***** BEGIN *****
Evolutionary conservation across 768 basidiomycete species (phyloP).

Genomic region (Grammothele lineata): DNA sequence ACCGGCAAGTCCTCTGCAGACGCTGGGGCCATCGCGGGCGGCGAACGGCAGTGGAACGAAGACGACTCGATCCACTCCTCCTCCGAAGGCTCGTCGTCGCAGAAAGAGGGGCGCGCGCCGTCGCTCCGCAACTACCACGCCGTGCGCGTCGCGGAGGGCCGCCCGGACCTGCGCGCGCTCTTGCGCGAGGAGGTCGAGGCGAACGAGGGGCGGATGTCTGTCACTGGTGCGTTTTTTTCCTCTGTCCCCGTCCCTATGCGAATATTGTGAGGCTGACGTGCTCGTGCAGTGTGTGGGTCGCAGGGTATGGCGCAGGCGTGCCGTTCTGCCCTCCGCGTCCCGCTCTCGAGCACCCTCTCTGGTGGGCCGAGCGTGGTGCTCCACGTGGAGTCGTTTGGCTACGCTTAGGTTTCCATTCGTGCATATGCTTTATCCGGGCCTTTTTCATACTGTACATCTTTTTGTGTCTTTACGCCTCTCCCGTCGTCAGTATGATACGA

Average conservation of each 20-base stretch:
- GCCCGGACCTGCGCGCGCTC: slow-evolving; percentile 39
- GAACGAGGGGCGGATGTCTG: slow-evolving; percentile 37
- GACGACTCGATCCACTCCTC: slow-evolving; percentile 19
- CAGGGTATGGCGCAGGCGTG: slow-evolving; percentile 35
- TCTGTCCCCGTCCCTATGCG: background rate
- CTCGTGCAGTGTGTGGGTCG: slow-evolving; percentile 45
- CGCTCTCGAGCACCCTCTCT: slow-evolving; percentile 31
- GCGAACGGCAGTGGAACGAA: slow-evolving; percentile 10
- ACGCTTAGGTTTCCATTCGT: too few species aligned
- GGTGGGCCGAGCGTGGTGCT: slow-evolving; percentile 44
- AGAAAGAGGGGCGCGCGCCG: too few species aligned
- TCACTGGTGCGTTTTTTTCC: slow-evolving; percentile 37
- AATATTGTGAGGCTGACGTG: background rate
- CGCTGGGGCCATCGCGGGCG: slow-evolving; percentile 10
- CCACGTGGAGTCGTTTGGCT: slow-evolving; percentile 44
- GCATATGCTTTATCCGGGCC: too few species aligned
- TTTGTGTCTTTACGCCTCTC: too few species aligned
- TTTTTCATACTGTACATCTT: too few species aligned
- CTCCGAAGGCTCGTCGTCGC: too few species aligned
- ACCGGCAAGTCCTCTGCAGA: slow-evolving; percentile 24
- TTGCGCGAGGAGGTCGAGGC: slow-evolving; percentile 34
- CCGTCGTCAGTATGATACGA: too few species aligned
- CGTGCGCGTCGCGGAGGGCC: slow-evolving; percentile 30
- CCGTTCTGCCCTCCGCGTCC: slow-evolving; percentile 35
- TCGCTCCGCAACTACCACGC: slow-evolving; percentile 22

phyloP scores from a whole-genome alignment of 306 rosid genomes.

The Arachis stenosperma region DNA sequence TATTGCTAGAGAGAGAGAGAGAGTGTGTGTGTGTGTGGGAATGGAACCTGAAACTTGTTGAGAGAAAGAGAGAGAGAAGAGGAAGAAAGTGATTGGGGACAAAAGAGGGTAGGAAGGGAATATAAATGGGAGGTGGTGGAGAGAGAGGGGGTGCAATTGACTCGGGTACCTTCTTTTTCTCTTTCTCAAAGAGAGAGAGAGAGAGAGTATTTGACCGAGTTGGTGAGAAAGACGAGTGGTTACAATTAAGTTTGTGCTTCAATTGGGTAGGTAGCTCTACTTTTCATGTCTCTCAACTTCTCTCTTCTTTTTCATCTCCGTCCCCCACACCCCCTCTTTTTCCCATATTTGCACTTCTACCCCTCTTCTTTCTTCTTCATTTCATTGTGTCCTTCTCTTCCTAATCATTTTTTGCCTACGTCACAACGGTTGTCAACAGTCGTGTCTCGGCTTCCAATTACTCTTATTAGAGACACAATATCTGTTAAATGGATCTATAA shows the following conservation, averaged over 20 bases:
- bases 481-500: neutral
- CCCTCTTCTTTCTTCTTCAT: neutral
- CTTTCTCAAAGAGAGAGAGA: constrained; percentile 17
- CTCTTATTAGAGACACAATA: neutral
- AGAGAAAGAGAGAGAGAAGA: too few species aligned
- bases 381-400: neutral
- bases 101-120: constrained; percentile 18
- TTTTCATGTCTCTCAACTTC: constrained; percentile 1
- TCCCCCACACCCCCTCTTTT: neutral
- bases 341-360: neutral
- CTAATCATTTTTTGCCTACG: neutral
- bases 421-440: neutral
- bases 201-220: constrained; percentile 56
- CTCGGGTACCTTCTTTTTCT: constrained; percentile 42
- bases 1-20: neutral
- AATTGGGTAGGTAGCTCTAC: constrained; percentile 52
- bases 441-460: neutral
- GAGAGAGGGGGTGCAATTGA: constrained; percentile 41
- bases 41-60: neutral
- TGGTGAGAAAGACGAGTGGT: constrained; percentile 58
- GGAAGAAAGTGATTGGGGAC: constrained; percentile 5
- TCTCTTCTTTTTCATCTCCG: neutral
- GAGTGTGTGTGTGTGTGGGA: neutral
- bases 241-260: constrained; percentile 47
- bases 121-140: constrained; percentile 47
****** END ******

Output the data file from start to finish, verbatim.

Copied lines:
Evolutionary conservation across 768 basidiomycete species (phyloP).

Genomic region (Grammothele lineata): DNA sequence ACCGGCAAGTCCTCTGCAGACGCTGGGGCCATCGCGGGCGGCGAACGGCAGTGGAACGAAGACGACTCGATCCACTCCTCCTCCGAAGGCTCGTCGTCGCAGAAAGAGGGGCGCGCGCCGTCGCTCCGCAACTACCACGCCGTGCGCGTCGCGGAGGGCCGCCCGGACCTGCGCGCGCTCTTGCGCGAGGAGGTCGAGGCGAACGAGGGGCGGATGTCTGTCACTGGTGCGTTTTTTTCCTCTGTCCCCGTCCCTATGCGAATATTGTGAGGCTGACGTGCTCGTGCAGTGTGTGGGTCGCAGGGTATGGCGCAGGCGTGCCGTTCTGCCCTCCGCGTCCCGCTCTCGAGCACCCTCTCTGGTGGGCCGAGCGTGGTGCTCCACGTGGAGTCGTTTGGCTACGCTTAGGTTTCCATTCGTGCATATGCTTTATCCGGGCCTTTTTCATACTGTACATCTTTTTGTGTCTTTACGCCTCTCCCGTCGTCAGTATGATACGA

Average conservation of each 20-base stretch:
- GCCCGGACCTGCGCGCGCTC: slow-evolving; percentile 39
- GAACGAGGGGCGGATGTCTG: slow-evolving; percentile 37
- GACGACTCGATCCACTCCTC: slow-evolving; percentile 19
- CAGGGTATGGCGCAGGCGTG: slow-evolving; percentile 35
- TCTGTCCCCGTCCCTATGCG: background rate
- CTCGTGCAGTGTGTGGGTCG: slow-evolving; percentile 45
- CGCTCTCGAGCACCCTCTCT: slow-evolving; percentile 31
- GCGAACGGCAGTGGAACGAA: slow-evolving; percentile 10
- ACGCTTAGGTTTCCATTCGT: too few species aligned
- GGTGGGCCGAGCGTGGTGCT: slow-evolving; percentile 44
- AGAAAGAGGGGCGCGCGCCG: too few species aligned
- TCACTGGTGCGTTTTTTTCC: slow-evolving; percentile 37
- AATATTGTGAGGCTGACGTG: background rate
- CGCTGGGGCCATCGCGGGCG: slow-evolving; percentile 10
- CCACGTGGAGTCGTTTGGCT: slow-evolving; percentile 44
- GCATATGCTTTATCCGGGCC: too few species aligned
- TTTGTGTCTTTACGCCTCTC: too few species aligned
- TTTTTCATACTGTACATCTT: too few species aligned
- CTCCGAAGGCTCGTCGTCGC: too few species aligned
- ACCGGCAAGTCCTCTGCAGA: slow-evolving; percentile 24
- TTGCGCGAGGAGGTCGAGGC: slow-evolving; percentile 34
- CCGTCGTCAGTATGATACGA: too few species aligned
- CGTGCGCGTCGCGGAGGGCC: slow-evolving; percentile 30
- CCGTTCTGCCCTCCGCGTCC: slow-evolving; percentile 35
- TCGCTCCGCAACTACCACGC: slow-evolving; percentile 22

phyloP scores from a whole-genome alignment of 306 rosid genomes.

The Arachis stenosperma region DNA sequence TATTGCTAGAGAGAGAGAGAGAGTGTGTGTGTGTGTGGGAATGGAACCTGAAACTTGTTGAGAGAAAGAGAGAGAGAAGAGGAAGAAAGTGATTGGGGACAAAAGAGGGTAGGAAGGGAATATAAATGGGAGGTGGTGGAGAGAGAGGGGGTGCAATTGACTCGGGTACCTTCTTTTTCTCTTTCTCAAAGAGAGAGAGAGAGAGAGTATTTGACCGAGTTGGTGAGAAAGACGAGTGGTTACAATTAAGTTTGTGCTTCAATTGGGTAGGTAGCTCTACTTTTCATGTCTCTCAACTTCTCTCTTCTTTTTCATCTCCGTCCCCCACACCCCCTCTTTTTCCCATATTTGCACTTCTACCCCTCTTCTTTCTTCTTCATTTCATTGTGTCCTTCTCTTCCTAATCATTTTTTGCCTACGTCACAACGGTTGTCAACAGTCGTGTCTCGGCTTCCAATTACTCTTATTAGAGACACAATATCTGTTAAATGGATCTATAA shows the following conservation, averaged over 20 bases:
- bases 481-500: neutral
- CCCTCTTCTTTCTTCTTCAT: neutral
- CTTTCTCAAAGAGAGAGAGA: constrained; percentile 17
- CTCTTATTAGAGACACAATA: neutral
- AGAGAAAGAGAGAGAGAAGA: too few species aligned
- bases 381-400: neutral
- bases 101-120: constrained; percentile 18
- TTTTCATGTCTCTCAACTTC: constrained; percentile 1
- TCCCCCACACCCCCTCTTTT: neutral
- bases 341-360: neutral
- CTAATCATTTTTTGCCTACG: neutral
- bases 421-440: neutral
- bases 201-220: constrained; percentile 56
- CTCGGGTACCTTCTTTTTCT: constrained; percentile 42
- bases 1-20: neutral
- AATTGGGTAGGTAGCTCTAC: constrained; percentile 52
- bases 441-460: neutral
- GAGAGAGGGGGTGCAATTGA: constrained; percentile 41
- bases 41-60: neutral
- TGGTGAGAAAGACGAGTGGT: constrained; percentile 58
- GGAAGAAAGTGATTGGGGAC: constrained; percentile 5
- TCTCTTCTTTTTCATCTCCG: neutral
- GAGTGTGTGTGTGTGTGGGA: neutral
- bases 241-260: constrained; percentile 47
- bases 121-140: constrained; percentile 47